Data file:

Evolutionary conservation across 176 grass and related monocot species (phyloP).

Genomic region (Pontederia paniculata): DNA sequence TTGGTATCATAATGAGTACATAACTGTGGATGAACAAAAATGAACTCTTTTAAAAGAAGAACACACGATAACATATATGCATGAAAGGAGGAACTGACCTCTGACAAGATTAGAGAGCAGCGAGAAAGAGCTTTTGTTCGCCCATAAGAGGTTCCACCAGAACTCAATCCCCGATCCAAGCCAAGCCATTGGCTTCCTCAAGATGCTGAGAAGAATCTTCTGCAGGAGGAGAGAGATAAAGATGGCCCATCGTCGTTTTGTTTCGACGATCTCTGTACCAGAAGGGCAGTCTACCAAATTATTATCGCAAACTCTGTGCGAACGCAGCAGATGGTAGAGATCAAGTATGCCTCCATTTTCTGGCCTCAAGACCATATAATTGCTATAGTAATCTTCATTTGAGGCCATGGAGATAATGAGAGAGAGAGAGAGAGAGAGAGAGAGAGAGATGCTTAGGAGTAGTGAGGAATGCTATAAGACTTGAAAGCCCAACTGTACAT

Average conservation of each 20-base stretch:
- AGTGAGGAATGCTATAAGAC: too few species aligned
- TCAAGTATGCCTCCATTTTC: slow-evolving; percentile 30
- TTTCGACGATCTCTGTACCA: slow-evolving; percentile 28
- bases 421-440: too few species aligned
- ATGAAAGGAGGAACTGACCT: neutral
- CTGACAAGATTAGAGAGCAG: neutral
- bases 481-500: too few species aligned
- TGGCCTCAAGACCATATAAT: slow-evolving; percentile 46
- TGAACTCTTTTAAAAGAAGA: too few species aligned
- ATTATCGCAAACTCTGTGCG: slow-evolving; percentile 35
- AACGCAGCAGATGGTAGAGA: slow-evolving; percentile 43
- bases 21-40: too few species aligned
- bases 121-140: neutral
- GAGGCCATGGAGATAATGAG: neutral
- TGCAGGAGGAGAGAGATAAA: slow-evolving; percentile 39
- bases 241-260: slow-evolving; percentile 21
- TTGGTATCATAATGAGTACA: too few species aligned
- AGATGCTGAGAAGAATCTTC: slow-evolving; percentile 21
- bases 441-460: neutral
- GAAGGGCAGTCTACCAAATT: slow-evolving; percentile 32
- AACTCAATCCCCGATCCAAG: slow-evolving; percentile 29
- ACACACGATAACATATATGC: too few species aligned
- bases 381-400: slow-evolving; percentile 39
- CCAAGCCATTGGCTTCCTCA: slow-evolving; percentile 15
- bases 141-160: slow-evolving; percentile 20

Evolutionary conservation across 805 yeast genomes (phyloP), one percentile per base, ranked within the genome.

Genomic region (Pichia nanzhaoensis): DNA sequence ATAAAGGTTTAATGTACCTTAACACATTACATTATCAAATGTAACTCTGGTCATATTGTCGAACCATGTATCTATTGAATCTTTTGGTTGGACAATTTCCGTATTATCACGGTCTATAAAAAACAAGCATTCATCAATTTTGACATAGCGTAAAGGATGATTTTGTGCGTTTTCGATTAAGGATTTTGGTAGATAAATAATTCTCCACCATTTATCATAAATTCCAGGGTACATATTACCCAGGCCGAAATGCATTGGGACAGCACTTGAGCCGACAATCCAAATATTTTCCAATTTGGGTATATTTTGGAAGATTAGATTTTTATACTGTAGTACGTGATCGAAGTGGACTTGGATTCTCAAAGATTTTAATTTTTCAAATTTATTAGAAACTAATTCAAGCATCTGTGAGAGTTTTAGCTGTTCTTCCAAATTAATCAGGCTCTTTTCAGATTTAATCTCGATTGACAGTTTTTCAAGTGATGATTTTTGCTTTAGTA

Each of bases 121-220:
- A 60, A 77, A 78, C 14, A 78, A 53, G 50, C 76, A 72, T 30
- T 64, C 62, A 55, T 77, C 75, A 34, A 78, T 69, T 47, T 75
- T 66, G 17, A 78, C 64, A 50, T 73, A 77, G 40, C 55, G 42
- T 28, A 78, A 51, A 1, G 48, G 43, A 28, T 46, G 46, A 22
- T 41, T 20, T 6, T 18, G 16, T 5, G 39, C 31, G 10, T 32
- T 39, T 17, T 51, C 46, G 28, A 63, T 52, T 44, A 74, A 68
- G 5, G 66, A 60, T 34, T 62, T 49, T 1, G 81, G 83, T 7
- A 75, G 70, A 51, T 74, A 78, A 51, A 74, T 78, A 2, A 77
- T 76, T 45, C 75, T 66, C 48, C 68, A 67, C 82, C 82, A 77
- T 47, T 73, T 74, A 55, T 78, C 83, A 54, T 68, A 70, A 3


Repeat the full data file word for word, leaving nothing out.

Evolutionary conservation across 176 grass and related monocot species (phyloP).

Genomic region (Pontederia paniculata): DNA sequence TTGGTATCATAATGAGTACATAACTGTGGATGAACAAAAATGAACTCTTTTAAAAGAAGAACACACGATAACATATATGCATGAAAGGAGGAACTGACCTCTGACAAGATTAGAGAGCAGCGAGAAAGAGCTTTTGTTCGCCCATAAGAGGTTCCACCAGAACTCAATCCCCGATCCAAGCCAAGCCATTGGCTTCCTCAAGATGCTGAGAAGAATCTTCTGCAGGAGGAGAGAGATAAAGATGGCCCATCGTCGTTTTGTTTCGACGATCTCTGTACCAGAAGGGCAGTCTACCAAATTATTATCGCAAACTCTGTGCGAACGCAGCAGATGGTAGAGATCAAGTATGCCTCCATTTTCTGGCCTCAAGACCATATAATTGCTATAGTAATCTTCATTTGAGGCCATGGAGATAATGAGAGAGAGAGAGAGAGAGAGAGAGAGAGAGATGCTTAGGAGTAGTGAGGAATGCTATAAGACTTGAAAGCCCAACTGTACAT

Average conservation of each 20-base stretch:
- AGTGAGGAATGCTATAAGAC: too few species aligned
- TCAAGTATGCCTCCATTTTC: slow-evolving; percentile 30
- TTTCGACGATCTCTGTACCA: slow-evolving; percentile 28
- bases 421-440: too few species aligned
- ATGAAAGGAGGAACTGACCT: neutral
- CTGACAAGATTAGAGAGCAG: neutral
- bases 481-500: too few species aligned
- TGGCCTCAAGACCATATAAT: slow-evolving; percentile 46
- TGAACTCTTTTAAAAGAAGA: too few species aligned
- ATTATCGCAAACTCTGTGCG: slow-evolving; percentile 35
- AACGCAGCAGATGGTAGAGA: slow-evolving; percentile 43
- bases 21-40: too few species aligned
- bases 121-140: neutral
- GAGGCCATGGAGATAATGAG: neutral
- TGCAGGAGGAGAGAGATAAA: slow-evolving; percentile 39
- bases 241-260: slow-evolving; percentile 21
- TTGGTATCATAATGAGTACA: too few species aligned
- AGATGCTGAGAAGAATCTTC: slow-evolving; percentile 21
- bases 441-460: neutral
- GAAGGGCAGTCTACCAAATT: slow-evolving; percentile 32
- AACTCAATCCCCGATCCAAG: slow-evolving; percentile 29
- ACACACGATAACATATATGC: too few species aligned
- bases 381-400: slow-evolving; percentile 39
- CCAAGCCATTGGCTTCCTCA: slow-evolving; percentile 15
- bases 141-160: slow-evolving; percentile 20

Evolutionary conservation across 805 yeast genomes (phyloP), one percentile per base, ranked within the genome.

Genomic region (Pichia nanzhaoensis): DNA sequence ATAAAGGTTTAATGTACCTTAACACATTACATTATCAAATGTAACTCTGGTCATATTGTCGAACCATGTATCTATTGAATCTTTTGGTTGGACAATTTCCGTATTATCACGGTCTATAAAAAACAAGCATTCATCAATTTTGACATAGCGTAAAGGATGATTTTGTGCGTTTTCGATTAAGGATTTTGGTAGATAAATAATTCTCCACCATTTATCATAAATTCCAGGGTACATATTACCCAGGCCGAAATGCATTGGGACAGCACTTGAGCCGACAATCCAAATATTTTCCAATTTGGGTATATTTTGGAAGATTAGATTTTTATACTGTAGTACGTGATCGAAGTGGACTTGGATTCTCAAAGATTTTAATTTTTCAAATTTATTAGAAACTAATTCAAGCATCTGTGAGAGTTTTAGCTGTTCTTCCAAATTAATCAGGCTCTTTTCAGATTTAATCTCGATTGACAGTTTTTCAAGTGATGATTTTTGCTTTAGTA

Each of bases 121-220:
- A 60, A 77, A 78, C 14, A 78, A 53, G 50, C 76, A 72, T 30
- T 64, C 62, A 55, T 77, C 75, A 34, A 78, T 69, T 47, T 75
- T 66, G 17, A 78, C 64, A 50, T 73, A 77, G 40, C 55, G 42
- T 28, A 78, A 51, A 1, G 48, G 43, A 28, T 46, G 46, A 22
- T 41, T 20, T 6, T 18, G 16, T 5, G 39, C 31, G 10, T 32
- T 39, T 17, T 51, C 46, G 28, A 63, T 52, T 44, A 74, A 68
- G 5, G 66, A 60, T 34, T 62, T 49, T 1, G 81, G 83, T 7
- A 75, G 70, A 51, T 74, A 78, A 51, A 74, T 78, A 2, A 77
- T 76, T 45, C 75, T 66, C 48, C 68, A 67, C 82, C 82, A 77
- T 47, T 73, T 74, A 55, T 78, C 83, A 54, T 68, A 70, A 3